Student: Justin Spec
Advisor: Fabrizio Gallanti
Studio: Design Studio Option (DST)
Year/Term: Fall 2016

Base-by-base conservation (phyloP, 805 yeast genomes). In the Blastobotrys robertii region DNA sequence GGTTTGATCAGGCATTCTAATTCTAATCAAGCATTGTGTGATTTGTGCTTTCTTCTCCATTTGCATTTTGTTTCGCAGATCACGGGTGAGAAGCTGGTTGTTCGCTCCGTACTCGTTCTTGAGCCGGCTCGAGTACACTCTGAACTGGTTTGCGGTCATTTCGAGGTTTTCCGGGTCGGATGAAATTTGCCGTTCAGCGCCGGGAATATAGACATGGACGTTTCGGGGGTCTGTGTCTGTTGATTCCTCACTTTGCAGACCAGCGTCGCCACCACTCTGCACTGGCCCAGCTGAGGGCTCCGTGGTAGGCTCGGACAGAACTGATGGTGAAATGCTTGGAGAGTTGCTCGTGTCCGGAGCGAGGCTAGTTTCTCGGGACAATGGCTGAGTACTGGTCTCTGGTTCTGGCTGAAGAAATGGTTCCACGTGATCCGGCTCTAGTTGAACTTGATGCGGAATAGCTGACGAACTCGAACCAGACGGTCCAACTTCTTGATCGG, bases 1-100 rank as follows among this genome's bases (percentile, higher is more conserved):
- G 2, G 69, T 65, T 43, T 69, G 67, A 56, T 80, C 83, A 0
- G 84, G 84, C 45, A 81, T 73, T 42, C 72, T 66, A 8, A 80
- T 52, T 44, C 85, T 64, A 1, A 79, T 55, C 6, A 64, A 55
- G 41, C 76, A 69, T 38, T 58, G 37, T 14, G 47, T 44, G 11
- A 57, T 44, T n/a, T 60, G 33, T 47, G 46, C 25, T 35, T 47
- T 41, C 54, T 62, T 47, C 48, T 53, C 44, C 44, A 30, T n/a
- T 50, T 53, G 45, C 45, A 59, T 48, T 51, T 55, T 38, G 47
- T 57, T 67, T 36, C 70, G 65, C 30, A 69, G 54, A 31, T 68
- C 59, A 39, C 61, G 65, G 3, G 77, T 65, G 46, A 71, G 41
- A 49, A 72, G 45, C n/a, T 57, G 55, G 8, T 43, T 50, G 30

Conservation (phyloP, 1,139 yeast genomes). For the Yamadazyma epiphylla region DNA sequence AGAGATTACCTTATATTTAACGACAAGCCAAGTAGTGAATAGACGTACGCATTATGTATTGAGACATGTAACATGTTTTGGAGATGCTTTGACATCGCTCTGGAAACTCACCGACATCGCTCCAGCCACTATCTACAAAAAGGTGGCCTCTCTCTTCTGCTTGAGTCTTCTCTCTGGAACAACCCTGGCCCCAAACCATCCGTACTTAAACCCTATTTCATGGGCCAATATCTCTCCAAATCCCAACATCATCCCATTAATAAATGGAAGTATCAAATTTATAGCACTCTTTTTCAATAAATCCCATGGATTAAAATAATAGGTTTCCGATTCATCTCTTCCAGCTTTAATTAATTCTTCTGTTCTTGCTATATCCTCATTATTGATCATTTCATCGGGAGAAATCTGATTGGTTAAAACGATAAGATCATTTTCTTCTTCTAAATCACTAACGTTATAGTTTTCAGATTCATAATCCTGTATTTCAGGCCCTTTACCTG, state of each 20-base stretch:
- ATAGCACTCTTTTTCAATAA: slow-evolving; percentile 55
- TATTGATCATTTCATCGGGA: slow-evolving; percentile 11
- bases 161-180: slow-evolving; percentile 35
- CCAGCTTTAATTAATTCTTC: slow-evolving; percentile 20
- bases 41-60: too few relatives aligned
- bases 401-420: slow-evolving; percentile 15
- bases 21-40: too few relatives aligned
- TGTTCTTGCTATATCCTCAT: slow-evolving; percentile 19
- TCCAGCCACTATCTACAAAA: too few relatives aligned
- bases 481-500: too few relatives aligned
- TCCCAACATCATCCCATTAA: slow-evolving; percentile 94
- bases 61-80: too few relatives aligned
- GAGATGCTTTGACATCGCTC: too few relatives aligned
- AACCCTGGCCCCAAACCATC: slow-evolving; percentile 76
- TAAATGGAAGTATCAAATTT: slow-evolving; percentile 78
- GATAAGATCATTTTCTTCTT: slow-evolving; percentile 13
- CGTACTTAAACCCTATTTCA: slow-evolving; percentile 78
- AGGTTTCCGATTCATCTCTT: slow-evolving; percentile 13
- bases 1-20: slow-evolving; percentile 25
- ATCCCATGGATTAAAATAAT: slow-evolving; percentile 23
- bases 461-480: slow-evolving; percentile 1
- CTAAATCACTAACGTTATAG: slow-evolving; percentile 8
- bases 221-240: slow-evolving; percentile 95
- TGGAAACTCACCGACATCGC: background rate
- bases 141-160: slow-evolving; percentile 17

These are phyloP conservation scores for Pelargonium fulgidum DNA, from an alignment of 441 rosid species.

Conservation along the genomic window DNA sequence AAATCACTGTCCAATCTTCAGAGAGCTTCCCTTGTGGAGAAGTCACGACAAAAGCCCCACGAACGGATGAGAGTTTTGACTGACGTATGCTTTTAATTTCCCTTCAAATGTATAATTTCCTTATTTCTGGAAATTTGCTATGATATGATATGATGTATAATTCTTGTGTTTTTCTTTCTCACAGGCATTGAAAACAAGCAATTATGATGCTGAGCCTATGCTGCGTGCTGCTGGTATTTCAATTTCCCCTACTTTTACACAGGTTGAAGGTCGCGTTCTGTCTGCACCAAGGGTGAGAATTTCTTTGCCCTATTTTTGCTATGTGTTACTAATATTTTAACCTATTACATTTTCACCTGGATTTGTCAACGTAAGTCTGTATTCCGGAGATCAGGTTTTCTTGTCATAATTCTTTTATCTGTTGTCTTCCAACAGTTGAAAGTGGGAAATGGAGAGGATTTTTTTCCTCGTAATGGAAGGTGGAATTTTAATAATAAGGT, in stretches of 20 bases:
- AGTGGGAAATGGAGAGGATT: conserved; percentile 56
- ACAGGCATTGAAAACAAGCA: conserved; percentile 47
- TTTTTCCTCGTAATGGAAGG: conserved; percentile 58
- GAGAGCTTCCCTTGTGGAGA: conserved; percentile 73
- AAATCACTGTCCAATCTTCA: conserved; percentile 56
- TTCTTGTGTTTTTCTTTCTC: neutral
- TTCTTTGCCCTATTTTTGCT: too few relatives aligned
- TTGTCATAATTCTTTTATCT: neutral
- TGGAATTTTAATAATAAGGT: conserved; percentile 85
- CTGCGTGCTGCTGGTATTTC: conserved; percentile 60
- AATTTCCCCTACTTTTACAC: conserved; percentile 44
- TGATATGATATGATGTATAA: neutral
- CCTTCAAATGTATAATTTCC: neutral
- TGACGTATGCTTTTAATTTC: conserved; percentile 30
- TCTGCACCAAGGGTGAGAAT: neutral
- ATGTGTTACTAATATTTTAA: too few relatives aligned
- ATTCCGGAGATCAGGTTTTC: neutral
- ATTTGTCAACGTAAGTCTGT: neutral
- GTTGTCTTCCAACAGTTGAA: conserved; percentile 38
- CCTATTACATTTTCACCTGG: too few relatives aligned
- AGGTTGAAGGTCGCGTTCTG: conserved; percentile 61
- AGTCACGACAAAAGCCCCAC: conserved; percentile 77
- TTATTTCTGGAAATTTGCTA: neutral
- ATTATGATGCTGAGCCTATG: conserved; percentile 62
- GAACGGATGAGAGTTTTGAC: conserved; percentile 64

Located in Ottawa, Ontario, this project proposes a redevelopment of the inter-city Greyhound station on its existing site within the Catherine Street corridor. Immediately north of a prominent highway, this site suffers from noise and pollution, a lack of pedestrian-friendly streetscapes, vacant buildings, few amenities, and little greenspace. The adjacent context consists primarily of light-industrial uses, offices, a school, and low-scale residential buildings. Peculiarly, the site, as well as its immediate context, is zoned under city policy for extremely dense development, which has yet to be fulfilled. The initial goal of the project is to create a gateway landmark for visitors’ first and last impression of Canada’s capital city. Secondly, the project aims to spur surrounding development to achieve the goals established by city policy, providing a functional example of mixed-use development, pedestrian-friendly streetscapes, and active public areas. In developing a new bus station, the mixed-use approach enables a fully functional and activated building. Vital to the project is its urban connections and unique response to travelers and community members alike. Within the new building exist bus infrastructure, cafes, art installations, theaters, office space, a hotel, restaurants, a greenhouse, a food court, retail space, public greenspace, a gym, and a viewing deck. The form consists of a podium ranging from two to six storeys, and two point-towers. Initial massing was derived from a pair of interwoven ramping systems, one in which buses ascended to the second storey upon arrival, and the other in which community members and visitors alike could access the roof to use public amenities. The sunken first floor and raised bus ramp offer seamless connections through the site and building – an uncommon characteristic of typical bus stations inhibited by vehicular circulation. The sloping roof responds both to community access as well as context scale. Protruding through the façade, the floor slabs depict the shifting interior spaces, legible from the exterior. Varying opacities of exterior cladding represent the fluctuating public nature of each program. The tower design responds to their proximity to the highway with a parametric relationship of cladding materials based on levels of noise pollution. As a notable feature and identifying landmark, the taller tower is crowned with a series of rotated floor plates, directing views towards the Parliament buildings.